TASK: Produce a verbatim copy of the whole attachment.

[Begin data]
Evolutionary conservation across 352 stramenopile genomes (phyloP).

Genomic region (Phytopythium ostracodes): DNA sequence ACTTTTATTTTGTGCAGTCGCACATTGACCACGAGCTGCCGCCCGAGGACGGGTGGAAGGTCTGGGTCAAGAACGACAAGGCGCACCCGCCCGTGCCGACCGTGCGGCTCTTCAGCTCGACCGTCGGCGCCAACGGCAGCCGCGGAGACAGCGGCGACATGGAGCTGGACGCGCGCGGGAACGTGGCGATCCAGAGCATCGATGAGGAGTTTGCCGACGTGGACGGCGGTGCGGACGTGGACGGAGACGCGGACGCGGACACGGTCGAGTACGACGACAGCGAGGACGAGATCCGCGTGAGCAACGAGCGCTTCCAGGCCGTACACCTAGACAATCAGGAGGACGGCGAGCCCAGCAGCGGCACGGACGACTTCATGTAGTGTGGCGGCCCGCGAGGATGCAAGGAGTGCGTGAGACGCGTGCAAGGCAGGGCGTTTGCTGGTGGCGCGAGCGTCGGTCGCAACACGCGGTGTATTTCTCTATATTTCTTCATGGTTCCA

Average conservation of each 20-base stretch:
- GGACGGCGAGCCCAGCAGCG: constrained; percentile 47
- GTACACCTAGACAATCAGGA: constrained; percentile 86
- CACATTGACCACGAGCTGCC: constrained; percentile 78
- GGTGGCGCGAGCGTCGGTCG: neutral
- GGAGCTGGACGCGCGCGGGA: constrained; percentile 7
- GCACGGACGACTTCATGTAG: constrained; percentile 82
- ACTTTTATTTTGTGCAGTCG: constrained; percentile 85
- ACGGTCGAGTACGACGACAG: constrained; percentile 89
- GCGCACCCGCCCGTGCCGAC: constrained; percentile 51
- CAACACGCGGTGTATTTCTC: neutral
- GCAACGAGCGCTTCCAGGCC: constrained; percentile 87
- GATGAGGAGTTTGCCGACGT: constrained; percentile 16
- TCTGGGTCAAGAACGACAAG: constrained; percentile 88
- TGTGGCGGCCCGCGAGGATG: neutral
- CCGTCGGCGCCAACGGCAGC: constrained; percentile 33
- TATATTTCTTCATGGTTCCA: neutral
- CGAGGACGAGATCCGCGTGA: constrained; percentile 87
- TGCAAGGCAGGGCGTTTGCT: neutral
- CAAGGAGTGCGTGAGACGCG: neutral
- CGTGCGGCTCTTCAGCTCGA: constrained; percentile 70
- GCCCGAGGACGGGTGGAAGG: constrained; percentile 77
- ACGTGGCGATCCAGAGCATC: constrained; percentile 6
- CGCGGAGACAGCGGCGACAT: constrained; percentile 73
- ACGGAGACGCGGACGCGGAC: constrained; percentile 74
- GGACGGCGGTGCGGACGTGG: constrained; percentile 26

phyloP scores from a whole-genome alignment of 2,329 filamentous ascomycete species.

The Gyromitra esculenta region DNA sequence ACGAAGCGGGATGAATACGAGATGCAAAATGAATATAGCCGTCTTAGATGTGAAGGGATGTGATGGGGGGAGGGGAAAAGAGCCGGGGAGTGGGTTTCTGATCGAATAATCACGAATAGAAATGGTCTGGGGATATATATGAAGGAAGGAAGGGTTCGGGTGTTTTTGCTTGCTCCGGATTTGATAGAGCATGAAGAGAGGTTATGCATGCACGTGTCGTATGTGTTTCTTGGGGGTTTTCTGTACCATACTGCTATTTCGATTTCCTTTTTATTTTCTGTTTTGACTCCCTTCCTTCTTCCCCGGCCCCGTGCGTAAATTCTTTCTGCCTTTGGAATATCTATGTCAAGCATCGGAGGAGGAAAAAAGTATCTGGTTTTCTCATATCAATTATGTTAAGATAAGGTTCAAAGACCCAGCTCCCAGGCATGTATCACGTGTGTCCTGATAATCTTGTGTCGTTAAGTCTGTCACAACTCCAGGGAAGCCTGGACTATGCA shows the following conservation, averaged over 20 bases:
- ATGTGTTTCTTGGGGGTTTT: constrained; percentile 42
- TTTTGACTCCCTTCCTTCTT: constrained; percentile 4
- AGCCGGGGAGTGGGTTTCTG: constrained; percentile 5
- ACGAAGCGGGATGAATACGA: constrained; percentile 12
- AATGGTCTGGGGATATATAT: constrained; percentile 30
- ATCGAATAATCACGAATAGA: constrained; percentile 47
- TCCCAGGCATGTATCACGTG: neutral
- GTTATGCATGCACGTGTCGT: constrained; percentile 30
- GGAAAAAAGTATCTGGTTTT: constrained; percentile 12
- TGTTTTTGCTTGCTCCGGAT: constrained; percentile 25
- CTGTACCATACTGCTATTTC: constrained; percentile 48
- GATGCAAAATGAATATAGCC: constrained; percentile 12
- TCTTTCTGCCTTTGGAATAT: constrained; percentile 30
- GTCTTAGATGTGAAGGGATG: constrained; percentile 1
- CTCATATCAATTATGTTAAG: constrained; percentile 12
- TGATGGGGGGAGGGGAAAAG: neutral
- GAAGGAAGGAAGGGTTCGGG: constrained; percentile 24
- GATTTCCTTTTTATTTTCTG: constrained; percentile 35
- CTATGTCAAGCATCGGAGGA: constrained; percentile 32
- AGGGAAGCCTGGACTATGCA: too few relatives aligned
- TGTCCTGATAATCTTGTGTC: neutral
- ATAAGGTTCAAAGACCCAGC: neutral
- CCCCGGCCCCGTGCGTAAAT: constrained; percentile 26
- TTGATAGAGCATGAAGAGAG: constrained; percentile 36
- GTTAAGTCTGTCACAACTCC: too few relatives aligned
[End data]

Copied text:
Evolutionary conservation across 352 stramenopile genomes (phyloP).

Genomic region (Phytopythium ostracodes): DNA sequence ACTTTTATTTTGTGCAGTCGCACATTGACCACGAGCTGCCGCCCGAGGACGGGTGGAAGGTCTGGGTCAAGAACGACAAGGCGCACCCGCCCGTGCCGACCGTGCGGCTCTTCAGCTCGACCGTCGGCGCCAACGGCAGCCGCGGAGACAGCGGCGACATGGAGCTGGACGCGCGCGGGAACGTGGCGATCCAGAGCATCGATGAGGAGTTTGCCGACGTGGACGGCGGTGCGGACGTGGACGGAGACGCGGACGCGGACACGGTCGAGTACGACGACAGCGAGGACGAGATCCGCGTGAGCAACGAGCGCTTCCAGGCCGTACACCTAGACAATCAGGAGGACGGCGAGCCCAGCAGCGGCACGGACGACTTCATGTAGTGTGGCGGCCCGCGAGGATGCAAGGAGTGCGTGAGACGCGTGCAAGGCAGGGCGTTTGCTGGTGGCGCGAGCGTCGGTCGCAACACGCGGTGTATTTCTCTATATTTCTTCATGGTTCCA

Average conservation of each 20-base stretch:
- GGACGGCGAGCCCAGCAGCG: constrained; percentile 47
- GTACACCTAGACAATCAGGA: constrained; percentile 86
- CACATTGACCACGAGCTGCC: constrained; percentile 78
- GGTGGCGCGAGCGTCGGTCG: neutral
- GGAGCTGGACGCGCGCGGGA: constrained; percentile 7
- GCACGGACGACTTCATGTAG: constrained; percentile 82
- ACTTTTATTTTGTGCAGTCG: constrained; percentile 85
- ACGGTCGAGTACGACGACAG: constrained; percentile 89
- GCGCACCCGCCCGTGCCGAC: constrained; percentile 51
- CAACACGCGGTGTATTTCTC: neutral
- GCAACGAGCGCTTCCAGGCC: constrained; percentile 87
- GATGAGGAGTTTGCCGACGT: constrained; percentile 16
- TCTGGGTCAAGAACGACAAG: constrained; percentile 88
- TGTGGCGGCCCGCGAGGATG: neutral
- CCGTCGGCGCCAACGGCAGC: constrained; percentile 33
- TATATTTCTTCATGGTTCCA: neutral
- CGAGGACGAGATCCGCGTGA: constrained; percentile 87
- TGCAAGGCAGGGCGTTTGCT: neutral
- CAAGGAGTGCGTGAGACGCG: neutral
- CGTGCGGCTCTTCAGCTCGA: constrained; percentile 70
- GCCCGAGGACGGGTGGAAGG: constrained; percentile 77
- ACGTGGCGATCCAGAGCATC: constrained; percentile 6
- CGCGGAGACAGCGGCGACAT: constrained; percentile 73
- ACGGAGACGCGGACGCGGAC: constrained; percentile 74
- GGACGGCGGTGCGGACGTGG: constrained; percentile 26

phyloP scores from a whole-genome alignment of 2,329 filamentous ascomycete species.

The Gyromitra esculenta region DNA sequence ACGAAGCGGGATGAATACGAGATGCAAAATGAATATAGCCGTCTTAGATGTGAAGGGATGTGATGGGGGGAGGGGAAAAGAGCCGGGGAGTGGGTTTCTGATCGAATAATCACGAATAGAAATGGTCTGGGGATATATATGAAGGAAGGAAGGGTTCGGGTGTTTTTGCTTGCTCCGGATTTGATAGAGCATGAAGAGAGGTTATGCATGCACGTGTCGTATGTGTTTCTTGGGGGTTTTCTGTACCATACTGCTATTTCGATTTCCTTTTTATTTTCTGTTTTGACTCCCTTCCTTCTTCCCCGGCCCCGTGCGTAAATTCTTTCTGCCTTTGGAATATCTATGTCAAGCATCGGAGGAGGAAAAAAGTATCTGGTTTTCTCATATCAATTATGTTAAGATAAGGTTCAAAGACCCAGCTCCCAGGCATGTATCACGTGTGTCCTGATAATCTTGTGTCGTTAAGTCTGTCACAACTCCAGGGAAGCCTGGACTATGCA shows the following conservation, averaged over 20 bases:
- ATGTGTTTCTTGGGGGTTTT: constrained; percentile 42
- TTTTGACTCCCTTCCTTCTT: constrained; percentile 4
- AGCCGGGGAGTGGGTTTCTG: constrained; percentile 5
- ACGAAGCGGGATGAATACGA: constrained; percentile 12
- AATGGTCTGGGGATATATAT: constrained; percentile 30
- ATCGAATAATCACGAATAGA: constrained; percentile 47
- TCCCAGGCATGTATCACGTG: neutral
- GTTATGCATGCACGTGTCGT: constrained; percentile 30
- GGAAAAAAGTATCTGGTTTT: constrained; percentile 12
- TGTTTTTGCTTGCTCCGGAT: constrained; percentile 25
- CTGTACCATACTGCTATTTC: constrained; percentile 48
- GATGCAAAATGAATATAGCC: constrained; percentile 12
- TCTTTCTGCCTTTGGAATAT: constrained; percentile 30
- GTCTTAGATGTGAAGGGATG: constrained; percentile 1
- CTCATATCAATTATGTTAAG: constrained; percentile 12
- TGATGGGGGGAGGGGAAAAG: neutral
- GAAGGAAGGAAGGGTTCGGG: constrained; percentile 24
- GATTTCCTTTTTATTTTCTG: constrained; percentile 35
- CTATGTCAAGCATCGGAGGA: constrained; percentile 32
- AGGGAAGCCTGGACTATGCA: too few relatives aligned
- TGTCCTGATAATCTTGTGTC: neutral
- ATAAGGTTCAAAGACCCAGC: neutral
- CCCCGGCCCCGTGCGTAAAT: constrained; percentile 26
- TTGATAGAGCATGAAGAGAG: constrained; percentile 36
- GTTAAGTCTGTCACAACTCC: too few relatives aligned